Evaluating Fake News in the Context of Canadian Media

According to American intelligence services, the dissemination of fake news was one of the main methods employed by Russian intelligence to meddle in the 2016 presidential election. The aftermath of the election worried national governments worldwide, not just because of the notion that foreign actors had the ability to influence elections, but also the fact that they lacked solutions to counter their efforts. Canada is among one of the countries, as it is not only a close ally and neighbour of the United States, it also has an upcoming federal election next year. And even with warnings from the Ministry of National Defence that Canada should expect similar cyberattacks during its election year, the Canadian government can only take a reduced role in fighting fake news.

The Government and Fake News

In order for the Canadian government to address the problems associated with fake news effectively, it cannot proceed on its own. The government would violate its own democratic institutions by interfering with the media, as a free press is guaranteed by the Canadian constitution. Even if the disseminated information is misleading and potentially dangerous, the government will risk setting off the “backfire effect” by identifying it as fake news, as those who already trust them will see the government as an oppressor, especially when fake news are centered around sensitive topics like politics. According to briefing notes presented earlier this year to the office of Mélanie Joly, the-then Minister of Canadian Heritage, there is little the federal government can do to assist the media in fighting fake news, especially at a time where most media outlets are facing financial challenges. 

Earlier this year, the leadership of News Media Canada, the largest association of media outlets in the country, had recommended the federal government to partner up with private media outlets and social media platforms in stopping fake news. However, recent news stories have also shown that there are potential conflicts of interest in partnering up with tech giants such as Facebook and Google. In the past, Google has consistently tried to cover up research that put the corporation in a bad light. Meanwhile, Facebook has also played a role in spreading fake news due to its involvement with Cambridge Analytica, as well as partnering with a Republican PR firm to discredit George Soros. This only leaves one option for the federal government if they are to partner up with other actors, to deliver additional funding to every major media outlet in the country, and to ensure that all Canadians have better access to a diverse news diet.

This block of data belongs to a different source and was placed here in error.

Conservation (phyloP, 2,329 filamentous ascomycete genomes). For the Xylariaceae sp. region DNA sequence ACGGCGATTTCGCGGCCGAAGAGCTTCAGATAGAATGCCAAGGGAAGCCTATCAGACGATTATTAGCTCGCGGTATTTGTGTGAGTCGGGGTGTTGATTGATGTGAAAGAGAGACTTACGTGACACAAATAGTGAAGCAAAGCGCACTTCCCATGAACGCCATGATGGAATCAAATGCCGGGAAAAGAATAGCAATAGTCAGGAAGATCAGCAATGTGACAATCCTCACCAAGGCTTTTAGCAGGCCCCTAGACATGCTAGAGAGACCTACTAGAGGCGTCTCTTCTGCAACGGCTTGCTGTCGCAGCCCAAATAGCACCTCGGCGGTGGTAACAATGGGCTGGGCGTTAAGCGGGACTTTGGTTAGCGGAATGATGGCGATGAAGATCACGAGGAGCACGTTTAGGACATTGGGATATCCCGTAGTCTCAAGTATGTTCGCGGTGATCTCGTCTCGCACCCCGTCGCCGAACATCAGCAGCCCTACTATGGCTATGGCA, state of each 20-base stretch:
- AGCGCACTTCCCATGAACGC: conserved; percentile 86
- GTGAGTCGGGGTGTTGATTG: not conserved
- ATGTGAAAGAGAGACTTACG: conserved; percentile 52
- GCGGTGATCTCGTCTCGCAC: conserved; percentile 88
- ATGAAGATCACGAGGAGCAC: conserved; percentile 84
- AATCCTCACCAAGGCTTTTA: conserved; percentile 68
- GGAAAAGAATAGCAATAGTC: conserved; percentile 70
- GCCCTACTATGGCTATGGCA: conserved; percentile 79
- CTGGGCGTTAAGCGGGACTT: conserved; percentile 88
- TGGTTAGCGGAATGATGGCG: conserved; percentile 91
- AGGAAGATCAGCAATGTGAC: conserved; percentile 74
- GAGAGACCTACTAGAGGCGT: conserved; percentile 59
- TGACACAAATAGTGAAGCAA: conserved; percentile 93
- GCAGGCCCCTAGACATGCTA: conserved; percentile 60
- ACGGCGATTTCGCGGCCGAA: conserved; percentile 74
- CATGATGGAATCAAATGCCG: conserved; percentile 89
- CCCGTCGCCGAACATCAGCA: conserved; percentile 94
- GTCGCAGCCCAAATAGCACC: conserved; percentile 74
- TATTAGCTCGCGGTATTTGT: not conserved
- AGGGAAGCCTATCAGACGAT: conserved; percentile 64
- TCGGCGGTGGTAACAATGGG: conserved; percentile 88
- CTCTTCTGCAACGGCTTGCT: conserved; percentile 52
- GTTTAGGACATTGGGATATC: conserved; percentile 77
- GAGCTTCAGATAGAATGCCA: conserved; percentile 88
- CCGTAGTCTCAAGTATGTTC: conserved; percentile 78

However, one advantage that Canada does have over the United States is that it has a well-funded public service broadcaster (PSB) in the CBC. Recent studies have shown that countries with popular PSBs tend to have more informed citizens and lower rates of right-wing extremism, even if they are apolitical.

The Political Climate in Canada

Even if the government were able to take the lead in curbing the spread of fake news, it will still be a difficult task due to the existing political factors in Canadian society.

As populism and political polarisation increases globally, not only has the spread of fake news become more frequent, but harder to refute. Although Canada is less politically divided relative to the US, Canada is also becoming more polarised. According to Elections Canada, Canadian voters are slowly moving towards the extreme ends of the political spectrum, both by party affiliation and voting record.